What Is Covered Puts?

Are you curious to know what is covered puts? You have come to the right place as I am going to tell you everything about covered puts in a very simple explanation. Without further discussion let’s begin to know what is covered puts?

Options trading offers a wide array of strategies that allow investors to profit from both rising and falling markets. One such strategy is known as a “covered put.” While it may sound counterintuitive to some, covered puts can be an effective tool for managing risk and generating income in a bearish market. In this blog post, we will explore what covered puts are, how they work, and when investors might consider using them in their options trading portfolio.

What Is Covered Puts?

Before diving into the details of covered puts, let’s break down the two main components: “puts” and “covered.”

  1. Puts: In options trading, a put option is a contract that gives the holder the right, but not the obligation, to sell a specific underlying asset (such as a stock) at a predetermined price (the strike price) within a specified time frame (until expiration). Put options are typically used as insurance against declining asset prices or as a way to profit from falling prices.
  2. Covered: The term “covered” implies that the trader or investor has taken a position that is backed or “covered” by an underlying asset. In the context of covered puts, this means that the trader owns the underlying asset corresponding to the put option.

How Covered Puts Work?

A covered put strategy involves two primary actions:

  1. Short Put Option: The trader sells (or “writes”) a put option contract. By doing so, they commit to buying the underlying asset at the strike price if the option holder decides to exercise the put option.
  2. Ownership of the Underlying Asset: Crucially, the trader must already own the corresponding amount of the underlying asset. This ownership is what makes the strategy “covered.” Owning the asset provides the trader with the ability to fulfill their obligation to buy the asset if the put option is exercised.

Key Elements Of Covered Puts:

  1. Income Generation: The primary goal of a covered put strategy is to generate income. The trader receives a premium from selling the put option, which they keep regardless of the option’s outcome.
  2. Limited Risk: Because the trader already owns the underlying asset, the risk of buying the asset at the strike price is mitigated. In essence, the worst-case scenario is owning more of the asset at a price they were willing to buy it for in the first place.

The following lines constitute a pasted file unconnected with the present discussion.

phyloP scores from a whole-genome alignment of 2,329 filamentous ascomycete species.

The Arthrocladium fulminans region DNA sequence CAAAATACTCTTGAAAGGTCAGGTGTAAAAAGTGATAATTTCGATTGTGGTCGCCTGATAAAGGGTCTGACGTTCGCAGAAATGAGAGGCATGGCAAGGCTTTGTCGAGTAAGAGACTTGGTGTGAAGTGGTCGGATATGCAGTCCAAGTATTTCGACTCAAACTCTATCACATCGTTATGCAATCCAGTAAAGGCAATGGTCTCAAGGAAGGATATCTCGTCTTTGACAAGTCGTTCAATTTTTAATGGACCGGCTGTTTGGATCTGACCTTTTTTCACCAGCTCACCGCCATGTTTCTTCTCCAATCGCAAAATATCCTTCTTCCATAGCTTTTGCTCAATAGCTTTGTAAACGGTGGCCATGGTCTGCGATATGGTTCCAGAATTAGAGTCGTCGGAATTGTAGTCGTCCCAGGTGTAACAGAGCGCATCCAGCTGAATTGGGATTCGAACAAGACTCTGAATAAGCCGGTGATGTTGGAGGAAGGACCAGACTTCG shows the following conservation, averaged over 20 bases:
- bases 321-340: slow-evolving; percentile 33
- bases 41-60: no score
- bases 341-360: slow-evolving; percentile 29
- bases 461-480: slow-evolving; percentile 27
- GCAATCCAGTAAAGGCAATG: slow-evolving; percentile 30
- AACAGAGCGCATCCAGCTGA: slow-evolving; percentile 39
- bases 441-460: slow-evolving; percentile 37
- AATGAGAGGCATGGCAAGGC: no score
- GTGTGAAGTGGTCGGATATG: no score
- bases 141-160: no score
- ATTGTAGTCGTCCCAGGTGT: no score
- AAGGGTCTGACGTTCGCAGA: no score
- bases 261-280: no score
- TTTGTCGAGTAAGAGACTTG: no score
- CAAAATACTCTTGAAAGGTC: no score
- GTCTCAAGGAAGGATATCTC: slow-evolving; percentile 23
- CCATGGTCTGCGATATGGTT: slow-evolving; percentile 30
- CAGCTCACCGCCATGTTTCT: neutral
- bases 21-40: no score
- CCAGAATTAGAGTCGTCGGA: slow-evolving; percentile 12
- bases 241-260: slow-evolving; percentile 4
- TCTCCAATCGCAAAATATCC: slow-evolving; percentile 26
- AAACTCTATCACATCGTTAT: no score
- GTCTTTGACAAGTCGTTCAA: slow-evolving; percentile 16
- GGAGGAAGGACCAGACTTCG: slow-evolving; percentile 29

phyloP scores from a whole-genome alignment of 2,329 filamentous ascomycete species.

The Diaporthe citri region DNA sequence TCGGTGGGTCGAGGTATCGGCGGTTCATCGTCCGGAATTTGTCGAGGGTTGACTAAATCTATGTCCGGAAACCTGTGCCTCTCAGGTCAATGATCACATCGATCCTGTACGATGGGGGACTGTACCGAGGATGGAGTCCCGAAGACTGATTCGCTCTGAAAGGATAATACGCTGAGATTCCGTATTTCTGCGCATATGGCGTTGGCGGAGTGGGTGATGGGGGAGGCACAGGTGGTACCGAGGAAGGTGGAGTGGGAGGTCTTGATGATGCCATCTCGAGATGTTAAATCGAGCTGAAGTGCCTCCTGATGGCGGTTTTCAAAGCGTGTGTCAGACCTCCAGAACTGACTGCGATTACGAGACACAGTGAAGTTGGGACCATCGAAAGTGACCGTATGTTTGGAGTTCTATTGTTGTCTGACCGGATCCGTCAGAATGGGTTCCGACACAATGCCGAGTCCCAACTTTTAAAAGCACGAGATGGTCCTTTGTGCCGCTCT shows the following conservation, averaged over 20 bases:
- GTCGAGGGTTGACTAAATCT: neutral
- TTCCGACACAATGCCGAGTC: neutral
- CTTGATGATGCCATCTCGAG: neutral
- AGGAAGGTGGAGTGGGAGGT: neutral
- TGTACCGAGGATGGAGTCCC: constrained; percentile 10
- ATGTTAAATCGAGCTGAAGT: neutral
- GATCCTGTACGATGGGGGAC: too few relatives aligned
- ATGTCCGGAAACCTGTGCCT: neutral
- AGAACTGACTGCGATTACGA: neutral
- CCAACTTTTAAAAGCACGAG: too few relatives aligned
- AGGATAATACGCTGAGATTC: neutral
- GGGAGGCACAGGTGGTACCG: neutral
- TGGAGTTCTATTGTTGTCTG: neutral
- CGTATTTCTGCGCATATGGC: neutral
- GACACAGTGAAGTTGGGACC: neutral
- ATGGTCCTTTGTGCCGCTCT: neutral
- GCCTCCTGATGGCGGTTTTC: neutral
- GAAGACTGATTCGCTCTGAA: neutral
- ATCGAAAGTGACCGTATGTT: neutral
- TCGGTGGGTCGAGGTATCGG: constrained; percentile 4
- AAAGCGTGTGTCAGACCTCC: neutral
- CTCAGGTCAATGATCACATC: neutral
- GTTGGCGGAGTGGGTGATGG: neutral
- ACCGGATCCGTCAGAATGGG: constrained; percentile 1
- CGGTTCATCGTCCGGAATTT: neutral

3. Bearish Outlook: Covered puts are typically used when the trader has a bearish outlook on the underlying asset. They believe that the asset’s price will either remain stable or decrease.

When To Consider Covered Puts?

Covered puts can be a valuable strategy in several scenarios:

  1. Generating Income: Investors seeking additional income from their existing stock holdings can use covered puts to generate premium income from writing put options.
  2. Hedging Against a Decline: Traders who anticipate a potential decline in the value of their stock holdings can use covered puts as a form of downside protection.
  3. Stock Acquisition: Some investors use covered puts with the intention of acquiring more shares of the underlying asset at a lower cost if the put option is exercised.
  4. Risk Management: Covered puts offer a way to manage risk when holding a concentrated position in a single stock.


Covered puts are a versatile options trading strategy that combines income generation with risk management. By writing put options on underlying assets they already own, traders can potentially profit from bearish market conditions while limiting their downside risk. However, it’s essential for investors to thoroughly understand the mechanics of covered puts and consider their individual financial goals and risk tolerance before incorporating this strategy into their portfolio.

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What Is A Covered Put Example?

Covered Put payoff diagram

For example, if a stock is sold at $100 and a put option is sold at the $95 strike price for $5.00, the original position’s cost is now reduced by $5.00. Therefore, the cost basis and break-even point of the short stock position is now $105.

What Does A Covered Put Mean?

What is a covered put? Covered puts work essentially the same way as covered calls, except that the underlying equity position is a short instead of a long stock position, and the option sold is a put rather than a call. A covered put investor typically has a neutral to slightly bearish sentiment.

Why Would You Buy A Covered Put?

Importance of a Covered Put

An investor considering a covered put strategy is relatively bearish on the underlying company and is writing a put option to help defray the cost of the bearish approach. Investors that trade short expect the stock price to fall. The danger derives from a rise in the stock price.

Why Would You Sell A Covered Put Option?

By selling a cash-covered put, you can collect money (the premium) from the option buyer. The buyer pays this premium for the right to sell you shares of stock, any time before expiration, at the strike price. The premium you receive allows you to lower your overall purchase price if you get assigned the shares.

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